# Dynamic Programming

tutorial interviewing

You’ve seen recursion in technical interviewing, which is a technique where a function calls itself. Recursion is handy, because it lets you break a problem down into smaller problems. Those smaller problems are often easier to solve than the original problem!

However, recursion has a potential downside: if the smaller problems you’re solving are identical to each other, you can end up repeating the same calculation many times, which is inefficient.

This article talks about dynamic programming, which is a technique for remembering those smaller calculations so that you can avoid repeating work.

# Demystifying Dynamic Programming

Dynamic programming is often associated with complex algorithms, but at its core is a reasonable goal: breaking a problem down into smaller overlapping steps, and then storing the result of those steps so you can avoid repeating work.

The term “dynamic programming” itself doesn’t really mean anything. Its inventor Richard Bellman has said that he chose it mostly to sound impressive:

I was interested in planning, in decision making, in thinking. But planning, is not a good word for various reasons. I decided therefore to use the word “programming”. I wanted to get across the idea that this was dynamic, this was multistage, this was time-varying. I thought, let’s kill two birds with one stone. Let’s take a word that has an absolutely precise meaning, namely dynamic, in the classical physical sense. It also has a very interesting property as an adjective, and that is it’s impossible to use the word dynamic in a pejorative sense. Try thinking of some combination that will possibly give it a pejorative meaning. It’s impossible. Thus, I thought dynamic programming was a good name. It was something not even a Congressman could object to. So I used it as an umbrella for my activities.

The name has lived on, but the important thing to remember is that “dynamic programming” really means breaking a problem down into small steps, looking for places where those steps overlap, and storing results to avoid repeating work.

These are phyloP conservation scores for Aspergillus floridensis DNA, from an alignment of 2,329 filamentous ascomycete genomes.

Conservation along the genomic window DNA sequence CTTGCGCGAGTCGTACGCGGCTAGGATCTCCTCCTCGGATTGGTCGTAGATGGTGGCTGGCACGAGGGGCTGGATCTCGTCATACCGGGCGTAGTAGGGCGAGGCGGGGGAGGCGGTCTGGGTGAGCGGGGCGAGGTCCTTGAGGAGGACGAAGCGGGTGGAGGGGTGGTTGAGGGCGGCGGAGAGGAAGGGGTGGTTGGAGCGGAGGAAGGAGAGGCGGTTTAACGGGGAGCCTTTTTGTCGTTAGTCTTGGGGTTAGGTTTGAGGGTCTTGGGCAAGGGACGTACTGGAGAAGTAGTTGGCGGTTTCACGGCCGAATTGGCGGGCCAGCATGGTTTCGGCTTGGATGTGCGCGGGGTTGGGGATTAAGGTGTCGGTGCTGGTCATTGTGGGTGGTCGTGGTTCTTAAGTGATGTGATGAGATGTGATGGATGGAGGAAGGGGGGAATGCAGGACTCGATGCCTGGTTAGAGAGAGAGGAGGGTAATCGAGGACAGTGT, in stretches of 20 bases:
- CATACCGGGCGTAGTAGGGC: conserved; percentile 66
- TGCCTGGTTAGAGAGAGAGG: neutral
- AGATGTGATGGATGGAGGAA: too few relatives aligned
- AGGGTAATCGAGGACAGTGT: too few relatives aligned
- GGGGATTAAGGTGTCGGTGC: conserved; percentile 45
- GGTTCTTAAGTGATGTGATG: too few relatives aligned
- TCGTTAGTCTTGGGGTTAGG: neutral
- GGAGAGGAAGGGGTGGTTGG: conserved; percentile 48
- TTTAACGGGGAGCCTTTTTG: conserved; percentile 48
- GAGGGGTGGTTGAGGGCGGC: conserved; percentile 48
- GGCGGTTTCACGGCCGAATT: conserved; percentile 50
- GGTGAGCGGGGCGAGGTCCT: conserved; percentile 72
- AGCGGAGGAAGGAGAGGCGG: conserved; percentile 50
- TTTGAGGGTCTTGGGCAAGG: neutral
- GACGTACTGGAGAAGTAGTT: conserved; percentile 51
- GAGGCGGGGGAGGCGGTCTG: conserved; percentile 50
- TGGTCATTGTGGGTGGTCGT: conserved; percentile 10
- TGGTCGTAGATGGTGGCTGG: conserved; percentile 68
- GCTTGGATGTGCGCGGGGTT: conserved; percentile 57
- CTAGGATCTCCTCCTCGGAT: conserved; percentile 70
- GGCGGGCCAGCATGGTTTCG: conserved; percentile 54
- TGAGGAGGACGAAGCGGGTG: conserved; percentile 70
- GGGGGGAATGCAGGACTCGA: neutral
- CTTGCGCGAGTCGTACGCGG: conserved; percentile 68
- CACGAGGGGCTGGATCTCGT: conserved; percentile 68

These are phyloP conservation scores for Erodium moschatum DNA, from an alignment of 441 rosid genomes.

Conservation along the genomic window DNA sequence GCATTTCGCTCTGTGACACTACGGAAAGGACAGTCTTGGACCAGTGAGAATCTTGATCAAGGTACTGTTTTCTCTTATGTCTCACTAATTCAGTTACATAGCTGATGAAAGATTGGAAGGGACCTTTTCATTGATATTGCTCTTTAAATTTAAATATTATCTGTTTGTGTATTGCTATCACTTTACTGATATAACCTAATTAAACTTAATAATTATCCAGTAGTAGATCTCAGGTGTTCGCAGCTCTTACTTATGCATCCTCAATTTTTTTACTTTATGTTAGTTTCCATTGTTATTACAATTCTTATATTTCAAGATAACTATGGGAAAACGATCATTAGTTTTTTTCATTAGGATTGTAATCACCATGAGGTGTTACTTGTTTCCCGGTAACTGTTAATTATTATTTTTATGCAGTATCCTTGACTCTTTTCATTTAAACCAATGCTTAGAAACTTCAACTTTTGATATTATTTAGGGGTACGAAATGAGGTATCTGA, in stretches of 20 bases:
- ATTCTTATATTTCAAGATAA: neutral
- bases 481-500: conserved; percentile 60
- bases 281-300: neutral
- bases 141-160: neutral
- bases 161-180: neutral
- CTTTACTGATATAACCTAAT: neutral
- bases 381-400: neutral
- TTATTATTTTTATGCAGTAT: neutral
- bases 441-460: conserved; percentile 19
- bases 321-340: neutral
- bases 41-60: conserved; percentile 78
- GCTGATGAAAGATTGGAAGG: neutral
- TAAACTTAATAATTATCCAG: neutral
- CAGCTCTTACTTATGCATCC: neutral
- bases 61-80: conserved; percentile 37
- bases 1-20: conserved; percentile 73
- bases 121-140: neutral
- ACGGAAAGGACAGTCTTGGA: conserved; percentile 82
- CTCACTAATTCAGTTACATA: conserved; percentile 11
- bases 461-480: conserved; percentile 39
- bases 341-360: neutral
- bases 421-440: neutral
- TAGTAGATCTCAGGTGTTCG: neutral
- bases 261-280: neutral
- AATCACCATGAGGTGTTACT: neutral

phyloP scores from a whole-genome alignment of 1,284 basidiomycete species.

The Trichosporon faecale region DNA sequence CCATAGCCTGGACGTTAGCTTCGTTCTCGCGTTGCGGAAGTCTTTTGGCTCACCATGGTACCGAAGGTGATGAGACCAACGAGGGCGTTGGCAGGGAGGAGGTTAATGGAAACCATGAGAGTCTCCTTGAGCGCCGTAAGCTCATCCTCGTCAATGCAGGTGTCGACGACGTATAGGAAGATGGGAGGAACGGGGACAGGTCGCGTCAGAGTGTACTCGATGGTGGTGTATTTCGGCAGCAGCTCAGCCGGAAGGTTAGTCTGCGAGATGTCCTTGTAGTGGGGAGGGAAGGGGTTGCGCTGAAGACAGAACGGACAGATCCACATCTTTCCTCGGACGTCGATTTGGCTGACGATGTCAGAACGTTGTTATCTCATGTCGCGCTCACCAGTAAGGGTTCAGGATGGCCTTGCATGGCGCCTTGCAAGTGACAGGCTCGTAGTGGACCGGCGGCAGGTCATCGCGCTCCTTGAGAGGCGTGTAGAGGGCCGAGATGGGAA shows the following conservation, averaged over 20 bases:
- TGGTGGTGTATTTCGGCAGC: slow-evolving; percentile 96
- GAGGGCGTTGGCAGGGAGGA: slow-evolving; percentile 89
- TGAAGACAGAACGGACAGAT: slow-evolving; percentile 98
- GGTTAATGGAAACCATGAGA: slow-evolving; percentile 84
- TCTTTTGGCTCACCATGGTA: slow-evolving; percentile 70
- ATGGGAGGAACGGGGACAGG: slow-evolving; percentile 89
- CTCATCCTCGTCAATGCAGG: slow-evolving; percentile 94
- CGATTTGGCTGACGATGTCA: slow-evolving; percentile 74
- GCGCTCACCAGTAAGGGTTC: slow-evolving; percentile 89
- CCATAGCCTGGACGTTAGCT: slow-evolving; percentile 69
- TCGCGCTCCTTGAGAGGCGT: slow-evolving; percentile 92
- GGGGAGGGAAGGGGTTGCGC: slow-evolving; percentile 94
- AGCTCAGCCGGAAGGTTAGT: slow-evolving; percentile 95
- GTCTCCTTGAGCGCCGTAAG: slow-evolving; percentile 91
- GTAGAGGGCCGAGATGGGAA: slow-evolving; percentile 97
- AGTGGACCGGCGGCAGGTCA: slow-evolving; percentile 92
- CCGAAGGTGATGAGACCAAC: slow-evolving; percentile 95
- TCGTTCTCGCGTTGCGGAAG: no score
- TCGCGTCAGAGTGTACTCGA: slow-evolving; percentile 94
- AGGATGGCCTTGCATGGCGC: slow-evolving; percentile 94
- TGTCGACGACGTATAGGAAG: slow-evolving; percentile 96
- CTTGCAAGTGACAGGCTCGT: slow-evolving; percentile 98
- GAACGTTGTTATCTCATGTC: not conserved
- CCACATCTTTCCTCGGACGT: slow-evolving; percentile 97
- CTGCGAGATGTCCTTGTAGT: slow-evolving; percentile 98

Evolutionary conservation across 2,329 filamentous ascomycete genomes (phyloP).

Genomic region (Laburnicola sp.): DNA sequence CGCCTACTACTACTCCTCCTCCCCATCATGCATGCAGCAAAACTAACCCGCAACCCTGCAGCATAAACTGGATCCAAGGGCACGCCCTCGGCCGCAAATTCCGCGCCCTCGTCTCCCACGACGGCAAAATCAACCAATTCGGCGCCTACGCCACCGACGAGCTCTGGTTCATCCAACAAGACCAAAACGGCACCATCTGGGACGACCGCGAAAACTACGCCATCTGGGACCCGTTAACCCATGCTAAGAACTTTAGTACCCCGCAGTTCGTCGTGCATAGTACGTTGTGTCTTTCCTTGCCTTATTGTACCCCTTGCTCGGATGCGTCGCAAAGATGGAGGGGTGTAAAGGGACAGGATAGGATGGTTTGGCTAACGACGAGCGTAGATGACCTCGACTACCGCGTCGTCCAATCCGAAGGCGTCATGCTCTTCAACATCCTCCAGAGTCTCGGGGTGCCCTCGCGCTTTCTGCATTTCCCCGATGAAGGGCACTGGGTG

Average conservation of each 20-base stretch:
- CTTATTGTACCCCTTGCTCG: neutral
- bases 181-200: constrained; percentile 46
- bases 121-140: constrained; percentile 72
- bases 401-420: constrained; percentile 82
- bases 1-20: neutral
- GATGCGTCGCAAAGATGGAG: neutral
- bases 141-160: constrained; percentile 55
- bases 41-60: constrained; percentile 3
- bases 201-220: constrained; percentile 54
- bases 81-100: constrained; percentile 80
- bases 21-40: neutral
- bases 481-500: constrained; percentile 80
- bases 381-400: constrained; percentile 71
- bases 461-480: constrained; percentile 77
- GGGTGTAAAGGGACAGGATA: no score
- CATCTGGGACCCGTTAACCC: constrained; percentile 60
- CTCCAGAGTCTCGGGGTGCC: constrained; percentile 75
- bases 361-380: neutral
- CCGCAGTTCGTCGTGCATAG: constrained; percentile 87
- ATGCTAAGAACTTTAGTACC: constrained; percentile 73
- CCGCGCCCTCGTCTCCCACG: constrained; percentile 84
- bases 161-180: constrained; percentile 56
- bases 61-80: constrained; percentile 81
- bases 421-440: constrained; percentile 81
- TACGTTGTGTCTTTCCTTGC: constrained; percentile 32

# Example: Fibonacci

The Fibonacci sequence is a sequence of numbers, where each number is the sum of the previous two numbers.

``````0, 1, 1, 2, 3, 5, 8, 13, 21, 34, 55, 89, 144, 233, 377, 610, ...
``````

The sequence starts with `0` and `1`, and then every other number is the sum of the previous two numbers. `0 + 1 = 1`, `1 + 1 = 2`, `1 + 2 = 3`, `2 + 3 = 5`, `3 + 5 = 8`, etc.

You can calculate the `nth` Fibonacci number using a recursive function:

``````public int fibonacci(int n) {
// The 0th and 1st Fibonacci numbers are 0 and 1.
if(n == 0 || n == 1) {
return n;
}

// Every other Fibonacci number is the sum of the previous two Fibonacci numbers.
return fibonacci(n - 1) + fibonacci(n - 2);
}
``````

This code calculates `fibonacci(n)` by calculating `fibonacci(n - 1)` and `fibonacci(n - 2)` and then adding them together. The first two Fibonacci numbers (`0` and `1`) are the base case, and every other calculation is a result of adding the previous two results.

What’s the algorithmic complexity of this function?

You might be tempted to say it’s `O(log n)` like binary search, or `O(n log n)` like merge sort, because those are both recursive functions.

But think about the recursive call stack for `fibonacci(5)`: To calculate `fibonacci(5)`, you need to calculate `fibonacci(4)` and `fibonacci(3)`. But to calculate `fibonacci(4)`, you need to calculate `fibonacci(3)` and `fibonacci(2)`. And to calculate `fibonacci(3)`, you need to calculate `fibonacci(2)` and `fibonacci(1)`, and so on. So `fibonacci(5)` ends up making `15` recursive calls to itself!

Now think about what happens if you increase the input by `1`. How many recursive function calls does `fibonacci(6)` make? To calculate `fibonacci(6)`, you need to calculate `fibonacci(5)`, and you also need to calculate `fibonacci(4)`. So going from an input of `5` to an input of `6` increases the number of recursive calls from `15` to `25`. You can count the recursive calls for various input sizes:

`n` `fibonacci(n)` recursive calls
1 1
5 15
10 177
20 21,891
30 2,692,537
40 331,160,281
50 40,730,022,147
60 5,009,461,563,921
70 616,123,042,340,257
80 75,778,124,746,287,800
90 9,320,093,220,751,060,000
100 1,146,295,688,027,630,000,000

The number of required recursive calls almost doubles every time `n` increases by `1`. This makes the algorithmic complexity `O(2 ^ n)`, which means the runtime will double every time `n` increases by `1`.

## Side Note: Math Corner

The complexity of `O(2 ^ n)` is a good enough approximation for the above recursive function. But the real bound has an interesting property that I’m calling out because I think it’s neat!

The number of recursive calls that `fibonacci(n)` makes is equal to the number of recursive calls that `fibonacci(n - 1)` makes, plus the number of recursive calls that `fibonacci(n - 2)` makes. And the number of recursive calls that `fibonacci(n + 1)` makes is equal to the number of recursive calls that `fibonacci(n)` makes, plus the number of recursive calls that `fibonacci(n - 1)` makes.